Monday: Hili dialogue

Professor Chat du Plafond here (my nom de plume in France). Matthew is “poorly” today, as he wrote me:  “I should be walking the picket line but I’m at home in bed with the dreaded lurgy.”

Ergo, PCdP will handle today’s Hili dialogue, which has added Szaron for lagniappe.

Hili is going upstairs to see the lodgers, which means that Szaron is outside:

A: Paulina is not at home.
Hili: I will wait for her on her bed.

In Polish:

Ja: Pauliny nie ma w domu.
Hili: Poczekam na nią w jej łóżku.

And Andrzej has some good news about Szaron, who is almost fully tame now:

Andrzej’s comment: Sharon is starting to feel at home.
(In Polish: Szaron zaczyna czuć się w obejściu jak u siebie w domu.)

9 Comments

  1. Posted March 2, 2020 at 9:02 am | Permalink

    Di you see Freeman Dyson died? https://twitter.com/sciam/status/1233523539262791681

    • Posted March 2, 2020 at 9:35 am | Permalink

      Yes. I would have mentioned it, but I don’t know enough about the guy to say anything meaningful, except that he was soft on religion and won the Templeton Prize. About his physics I know bupkes.

      • rickflick
        Posted March 2, 2020 at 10:10 am | Permalink

        He was also soft on global warming. He said if CO2 got out of hand we could breed a new tree that would cleans the air. I think he was a bit of a kook and contrarian.

        • Posted March 2, 2020 at 10:57 am | Permalink

          euuu! 😦

          Did not know that…

      • sted24
        Posted March 2, 2020 at 1:01 pm | Permalink

        His achievements are probably not worth bothering with.

        For example, Schwinger (& Tomonaga) and Feynman proposed two different formulations of quantum electrodynamics (QED). Dyson solved the problem by showing they were equivalent, which S & T and F hadn’t realised.

        Of course, it probably wasn’t too hard, since S & T and F are regarded as amongst the dumbest physicists of the Twentieth Century, despite winning the Nobel Prize for their work.

        Soon after, Dyson was invited by Oppenheimer to become a life-time member of the Institute of Advanced Study. There he slummed it with dullards such as Hermann Weyl, John von Neumann, Kurt Gödel, and, of course, Albert Einstein.

        Feynman claimed that being paid simply to sit and think (as at the Institute) meant you would soon run out of ideas. This didn’t seem to be a problem for Dyson. Indeed, the complaint, often, is that he had too many. And so on…

        Finally, an interesting exchange with Dawkins.

        http://www.edge.org/discourse/dawkins_dyson.html

        • rickflick
          Posted March 2, 2020 at 2:52 pm | Permalink

          Fun link. Dyson is clearly not a biologist.

          • sted24
            Posted March 2, 2020 at 5:05 pm | Permalink

            My problem with your initial post was this: “a bit of a kook and contrarian”.

            Iconocast, certainly, if you mean challenging received ideas. That’s to be encourages, surely? Kook? Show your workings.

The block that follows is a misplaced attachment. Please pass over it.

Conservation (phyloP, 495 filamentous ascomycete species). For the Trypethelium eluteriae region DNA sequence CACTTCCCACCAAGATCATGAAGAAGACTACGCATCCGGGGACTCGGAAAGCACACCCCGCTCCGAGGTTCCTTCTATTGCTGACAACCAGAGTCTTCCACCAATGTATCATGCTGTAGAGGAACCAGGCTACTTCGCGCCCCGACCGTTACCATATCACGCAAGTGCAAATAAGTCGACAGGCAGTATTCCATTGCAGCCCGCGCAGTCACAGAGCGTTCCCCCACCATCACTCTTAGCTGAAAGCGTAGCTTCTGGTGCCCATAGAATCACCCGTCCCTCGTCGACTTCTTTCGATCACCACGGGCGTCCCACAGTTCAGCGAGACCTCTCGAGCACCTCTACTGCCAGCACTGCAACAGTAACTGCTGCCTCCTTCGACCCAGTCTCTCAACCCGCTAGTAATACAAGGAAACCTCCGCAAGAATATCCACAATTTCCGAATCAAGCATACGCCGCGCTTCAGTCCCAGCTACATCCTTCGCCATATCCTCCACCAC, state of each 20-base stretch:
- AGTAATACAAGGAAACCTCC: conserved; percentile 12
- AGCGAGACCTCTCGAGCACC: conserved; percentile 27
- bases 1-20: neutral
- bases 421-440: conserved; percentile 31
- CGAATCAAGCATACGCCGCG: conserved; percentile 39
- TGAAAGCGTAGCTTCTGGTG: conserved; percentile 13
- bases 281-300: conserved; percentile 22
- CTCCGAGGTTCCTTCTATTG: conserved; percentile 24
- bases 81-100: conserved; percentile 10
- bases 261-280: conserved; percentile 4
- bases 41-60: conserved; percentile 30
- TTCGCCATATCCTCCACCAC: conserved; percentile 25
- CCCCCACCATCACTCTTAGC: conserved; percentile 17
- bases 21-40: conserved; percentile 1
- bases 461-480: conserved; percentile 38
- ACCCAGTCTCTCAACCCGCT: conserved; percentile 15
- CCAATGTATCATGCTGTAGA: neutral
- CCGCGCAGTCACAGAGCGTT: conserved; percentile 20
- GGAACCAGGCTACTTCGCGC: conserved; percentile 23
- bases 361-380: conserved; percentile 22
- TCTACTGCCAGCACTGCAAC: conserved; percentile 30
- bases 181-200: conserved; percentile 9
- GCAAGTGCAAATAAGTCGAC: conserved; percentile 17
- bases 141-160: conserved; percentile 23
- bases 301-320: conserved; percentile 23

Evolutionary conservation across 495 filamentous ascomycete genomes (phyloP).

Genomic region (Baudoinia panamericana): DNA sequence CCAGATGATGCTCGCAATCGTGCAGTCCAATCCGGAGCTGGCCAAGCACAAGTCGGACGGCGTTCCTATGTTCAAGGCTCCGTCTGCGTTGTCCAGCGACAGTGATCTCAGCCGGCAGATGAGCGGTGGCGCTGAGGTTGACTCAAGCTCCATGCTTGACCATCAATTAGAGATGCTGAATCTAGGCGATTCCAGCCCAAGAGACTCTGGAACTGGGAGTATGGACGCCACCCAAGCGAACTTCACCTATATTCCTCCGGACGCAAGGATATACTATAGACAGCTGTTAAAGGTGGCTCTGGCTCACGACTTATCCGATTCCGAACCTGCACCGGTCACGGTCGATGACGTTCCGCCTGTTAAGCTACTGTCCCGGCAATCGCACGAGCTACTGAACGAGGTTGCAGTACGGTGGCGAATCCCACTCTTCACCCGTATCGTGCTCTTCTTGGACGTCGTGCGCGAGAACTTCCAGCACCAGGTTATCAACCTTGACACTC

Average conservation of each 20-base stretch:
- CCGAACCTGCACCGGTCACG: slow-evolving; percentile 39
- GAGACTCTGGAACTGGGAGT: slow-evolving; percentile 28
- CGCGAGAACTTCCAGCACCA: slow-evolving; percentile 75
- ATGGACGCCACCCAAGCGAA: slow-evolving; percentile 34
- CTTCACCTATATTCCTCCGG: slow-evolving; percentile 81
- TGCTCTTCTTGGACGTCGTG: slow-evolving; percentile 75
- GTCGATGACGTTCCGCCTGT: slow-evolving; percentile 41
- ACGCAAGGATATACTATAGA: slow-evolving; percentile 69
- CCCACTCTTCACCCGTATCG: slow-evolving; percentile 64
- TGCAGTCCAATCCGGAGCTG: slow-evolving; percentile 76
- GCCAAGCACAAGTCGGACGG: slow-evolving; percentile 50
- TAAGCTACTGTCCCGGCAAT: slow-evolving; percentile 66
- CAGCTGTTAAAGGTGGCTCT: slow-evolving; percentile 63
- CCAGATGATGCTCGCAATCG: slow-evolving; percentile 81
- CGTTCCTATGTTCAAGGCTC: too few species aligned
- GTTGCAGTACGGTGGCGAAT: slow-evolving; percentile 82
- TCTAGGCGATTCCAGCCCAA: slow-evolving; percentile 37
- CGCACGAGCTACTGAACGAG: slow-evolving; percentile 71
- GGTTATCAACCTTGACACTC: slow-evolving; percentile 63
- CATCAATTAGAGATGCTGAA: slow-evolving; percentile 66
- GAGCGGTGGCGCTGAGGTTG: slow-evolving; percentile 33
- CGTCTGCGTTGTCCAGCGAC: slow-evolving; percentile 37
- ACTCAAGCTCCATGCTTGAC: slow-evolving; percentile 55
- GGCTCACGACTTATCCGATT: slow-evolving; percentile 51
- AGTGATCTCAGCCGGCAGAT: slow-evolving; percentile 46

On CO2, Dyson’s first paper was (1977):

            TITLE: Can we control the carbon dioxide in the atmosphere?
            ABSTRACT: The carbon dioxide generated by burning fossil fuels can theoretically be controlled by growing trees. Quantitative estimates are made of the size and cost of a plant-growing program designed to halt the increase of carbon dioxide in the atmosphere.

            Who else was worrying about such matters then? Well, a few of us, including me (who didn’t matter), but who understood CO2 as a greenhouse gas and had seen the Keeling curve. On the other hand, Mauna Loa is pobably a sacred site and science there should probably be banned.

            https://en.wikipedia.org/wiki/Keeling_Curve#/media/File:Mauna_Loa_CO2_monthly_mean_concentration.svg

            • rickflick
              Posted March 2, 2020 at 6:06 pm | Permalink

              I read parts of Dyson’s book, “The Scientist as Rebel”, which I found problematic where he ventures beyond his own area of expertise.

              Dyson talks about the “role of science in human understanding”, which reveals his quite unorthodox views. For example, he says “paranormal phenomena may really exist…not that is true, but that it is plausible”. He explains that there is a scale of understanding science from a reductionist or a traditional point of view. Reductionism sees science as the only way to gain knowledge of the universe, and traditionalism points to the arts and religion as sources of knowledge.

              He further argues that the paranormal may be outside the reach of science so, while it could be true, it is not possible to disconfirm it – so that leaves it open to being true. You can’t object to this position on logical grounds, but does seem a bit wistful to consider everything that might be true. Russell’s tea pot, might be real. If you take this kind of thinking too far you might just screw up the world while waiting for problems to be solved by prayer (mightn’t it work?). Watch tRump and his stable of evangelical loonies pray away the Corona virus.

              So, I am a reductionist on his scale. Meaning, I don’t believe you can obtain knowledge outside of science (broadly construed).

              Dyson claims knowledge also comes from good and evil, grace and beauty, ethical and artistic values, history and literature, etc. But nowhere does he explain how these modes gain knowledge of the universe.

              My take-away was that Dyson throws dust in the air more than he clarifies many of these issues. I’m sure some of his thinking is of some value, it’s just that there’s a lot of chaff with the wheat.

  2. Posted March 2, 2020 at 8:48 pm | Permalink

    Get well soon, Matthew.


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